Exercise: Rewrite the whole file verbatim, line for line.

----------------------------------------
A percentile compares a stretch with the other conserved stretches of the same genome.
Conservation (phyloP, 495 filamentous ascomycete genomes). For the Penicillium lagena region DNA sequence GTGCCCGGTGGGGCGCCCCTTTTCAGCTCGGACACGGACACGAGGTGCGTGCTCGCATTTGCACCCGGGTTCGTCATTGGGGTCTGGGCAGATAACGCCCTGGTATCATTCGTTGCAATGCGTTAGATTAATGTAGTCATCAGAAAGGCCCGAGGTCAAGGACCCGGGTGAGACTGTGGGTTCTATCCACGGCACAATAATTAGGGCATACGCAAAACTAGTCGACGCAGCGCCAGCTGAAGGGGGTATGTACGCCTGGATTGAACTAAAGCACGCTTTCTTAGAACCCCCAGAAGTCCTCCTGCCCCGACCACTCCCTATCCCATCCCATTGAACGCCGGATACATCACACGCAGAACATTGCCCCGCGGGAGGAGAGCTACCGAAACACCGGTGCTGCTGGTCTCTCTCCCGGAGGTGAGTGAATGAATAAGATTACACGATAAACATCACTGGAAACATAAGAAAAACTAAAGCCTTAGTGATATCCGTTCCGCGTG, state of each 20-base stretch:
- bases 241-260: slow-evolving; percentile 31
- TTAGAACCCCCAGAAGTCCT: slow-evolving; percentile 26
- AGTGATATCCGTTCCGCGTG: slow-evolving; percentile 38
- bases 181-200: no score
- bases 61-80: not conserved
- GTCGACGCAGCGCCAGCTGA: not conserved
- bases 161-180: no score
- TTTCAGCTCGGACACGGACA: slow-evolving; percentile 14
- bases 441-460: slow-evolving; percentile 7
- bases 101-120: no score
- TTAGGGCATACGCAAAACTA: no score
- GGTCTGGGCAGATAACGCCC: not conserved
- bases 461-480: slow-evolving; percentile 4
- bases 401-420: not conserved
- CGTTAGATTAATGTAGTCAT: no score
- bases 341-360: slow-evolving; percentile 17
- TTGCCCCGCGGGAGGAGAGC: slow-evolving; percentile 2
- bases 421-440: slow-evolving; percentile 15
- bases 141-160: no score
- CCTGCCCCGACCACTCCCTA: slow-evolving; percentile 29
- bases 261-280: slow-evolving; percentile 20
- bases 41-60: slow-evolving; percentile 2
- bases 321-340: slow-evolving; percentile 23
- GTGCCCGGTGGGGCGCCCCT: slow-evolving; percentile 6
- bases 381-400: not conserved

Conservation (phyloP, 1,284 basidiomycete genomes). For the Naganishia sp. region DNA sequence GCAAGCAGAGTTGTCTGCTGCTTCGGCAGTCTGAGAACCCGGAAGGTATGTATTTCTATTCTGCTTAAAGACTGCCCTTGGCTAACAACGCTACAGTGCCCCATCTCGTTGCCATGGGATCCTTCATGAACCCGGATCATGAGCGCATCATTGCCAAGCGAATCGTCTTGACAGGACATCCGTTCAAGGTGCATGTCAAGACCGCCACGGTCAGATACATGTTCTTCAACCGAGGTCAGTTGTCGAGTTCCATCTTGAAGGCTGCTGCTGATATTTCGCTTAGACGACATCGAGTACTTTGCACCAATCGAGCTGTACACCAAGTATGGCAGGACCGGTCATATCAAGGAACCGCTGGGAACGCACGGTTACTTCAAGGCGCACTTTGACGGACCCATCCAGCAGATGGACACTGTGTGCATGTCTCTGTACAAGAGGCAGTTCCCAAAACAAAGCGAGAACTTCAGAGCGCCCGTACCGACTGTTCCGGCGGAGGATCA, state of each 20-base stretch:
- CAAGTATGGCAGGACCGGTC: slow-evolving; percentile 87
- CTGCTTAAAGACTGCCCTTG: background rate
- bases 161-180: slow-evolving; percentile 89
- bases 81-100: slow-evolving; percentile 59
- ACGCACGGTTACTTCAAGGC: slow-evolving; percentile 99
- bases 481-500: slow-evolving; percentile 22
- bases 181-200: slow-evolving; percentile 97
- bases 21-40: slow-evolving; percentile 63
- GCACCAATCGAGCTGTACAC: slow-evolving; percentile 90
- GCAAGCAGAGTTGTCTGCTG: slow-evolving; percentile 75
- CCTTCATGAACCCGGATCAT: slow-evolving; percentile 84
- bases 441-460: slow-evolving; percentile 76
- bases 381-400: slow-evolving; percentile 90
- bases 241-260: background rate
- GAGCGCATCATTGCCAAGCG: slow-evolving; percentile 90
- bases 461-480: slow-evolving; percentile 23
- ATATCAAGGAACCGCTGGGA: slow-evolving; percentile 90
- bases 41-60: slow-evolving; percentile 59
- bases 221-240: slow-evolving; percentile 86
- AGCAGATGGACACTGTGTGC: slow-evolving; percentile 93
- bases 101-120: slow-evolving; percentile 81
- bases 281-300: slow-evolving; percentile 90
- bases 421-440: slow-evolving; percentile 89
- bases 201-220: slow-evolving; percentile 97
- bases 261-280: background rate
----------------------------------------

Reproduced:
A percentile compares a stretch with the other conserved stretches of the same genome.
Conservation (phyloP, 495 filamentous ascomycete genomes). For the Penicillium lagena region DNA sequence GTGCCCGGTGGGGCGCCCCTTTTCAGCTCGGACACGGACACGAGGTGCGTGCTCGCATTTGCACCCGGGTTCGTCATTGGGGTCTGGGCAGATAACGCCCTGGTATCATTCGTTGCAATGCGTTAGATTAATGTAGTCATCAGAAAGGCCCGAGGTCAAGGACCCGGGTGAGACTGTGGGTTCTATCCACGGCACAATAATTAGGGCATACGCAAAACTAGTCGACGCAGCGCCAGCTGAAGGGGGTATGTACGCCTGGATTGAACTAAAGCACGCTTTCTTAGAACCCCCAGAAGTCCTCCTGCCCCGACCACTCCCTATCCCATCCCATTGAACGCCGGATACATCACACGCAGAACATTGCCCCGCGGGAGGAGAGCTACCGAAACACCGGTGCTGCTGGTCTCTCTCCCGGAGGTGAGTGAATGAATAAGATTACACGATAAACATCACTGGAAACATAAGAAAAACTAAAGCCTTAGTGATATCCGTTCCGCGTG, state of each 20-base stretch:
- bases 241-260: slow-evolving; percentile 31
- TTAGAACCCCCAGAAGTCCT: slow-evolving; percentile 26
- AGTGATATCCGTTCCGCGTG: slow-evolving; percentile 38
- bases 181-200: no score
- bases 61-80: not conserved
- GTCGACGCAGCGCCAGCTGA: not conserved
- bases 161-180: no score
- TTTCAGCTCGGACACGGACA: slow-evolving; percentile 14
- bases 441-460: slow-evolving; percentile 7
- bases 101-120: no score
- TTAGGGCATACGCAAAACTA: no score
- GGTCTGGGCAGATAACGCCC: not conserved
- bases 461-480: slow-evolving; percentile 4
- bases 401-420: not conserved
- CGTTAGATTAATGTAGTCAT: no score
- bases 341-360: slow-evolving; percentile 17
- TTGCCCCGCGGGAGGAGAGC: slow-evolving; percentile 2
- bases 421-440: slow-evolving; percentile 15
- bases 141-160: no score
- CCTGCCCCGACCACTCCCTA: slow-evolving; percentile 29
- bases 261-280: slow-evolving; percentile 20
- bases 41-60: slow-evolving; percentile 2
- bases 321-340: slow-evolving; percentile 23
- GTGCCCGGTGGGGCGCCCCT: slow-evolving; percentile 6
- bases 381-400: not conserved

Conservation (phyloP, 1,284 basidiomycete genomes). For the Naganishia sp. region DNA sequence GCAAGCAGAGTTGTCTGCTGCTTCGGCAGTCTGAGAACCCGGAAGGTATGTATTTCTATTCTGCTTAAAGACTGCCCTTGGCTAACAACGCTACAGTGCCCCATCTCGTTGCCATGGGATCCTTCATGAACCCGGATCATGAGCGCATCATTGCCAAGCGAATCGTCTTGACAGGACATCCGTTCAAGGTGCATGTCAAGACCGCCACGGTCAGATACATGTTCTTCAACCGAGGTCAGTTGTCGAGTTCCATCTTGAAGGCTGCTGCTGATATTTCGCTTAGACGACATCGAGTACTTTGCACCAATCGAGCTGTACACCAAGTATGGCAGGACCGGTCATATCAAGGAACCGCTGGGAACGCACGGTTACTTCAAGGCGCACTTTGACGGACCCATCCAGCAGATGGACACTGTGTGCATGTCTCTGTACAAGAGGCAGTTCCCAAAACAAAGCGAGAACTTCAGAGCGCCCGTACCGACTGTTCCGGCGGAGGATCA, state of each 20-base stretch:
- CAAGTATGGCAGGACCGGTC: slow-evolving; percentile 87
- CTGCTTAAAGACTGCCCTTG: background rate
- bases 161-180: slow-evolving; percentile 89
- bases 81-100: slow-evolving; percentile 59
- ACGCACGGTTACTTCAAGGC: slow-evolving; percentile 99
- bases 481-500: slow-evolving; percentile 22
- bases 181-200: slow-evolving; percentile 97
- bases 21-40: slow-evolving; percentile 63
- GCACCAATCGAGCTGTACAC: slow-evolving; percentile 90
- GCAAGCAGAGTTGTCTGCTG: slow-evolving; percentile 75
- CCTTCATGAACCCGGATCAT: slow-evolving; percentile 84
- bases 441-460: slow-evolving; percentile 76
- bases 381-400: slow-evolving; percentile 90
- bases 241-260: background rate
- GAGCGCATCATTGCCAAGCG: slow-evolving; percentile 90
- bases 461-480: slow-evolving; percentile 23
- ATATCAAGGAACCGCTGGGA: slow-evolving; percentile 90
- bases 41-60: slow-evolving; percentile 59
- bases 221-240: slow-evolving; percentile 86
- AGCAGATGGACACTGTGTGC: slow-evolving; percentile 93
- bases 101-120: slow-evolving; percentile 81
- bases 281-300: slow-evolving; percentile 90
- bases 421-440: slow-evolving; percentile 89
- bases 201-220: slow-evolving; percentile 97
- bases 261-280: background rate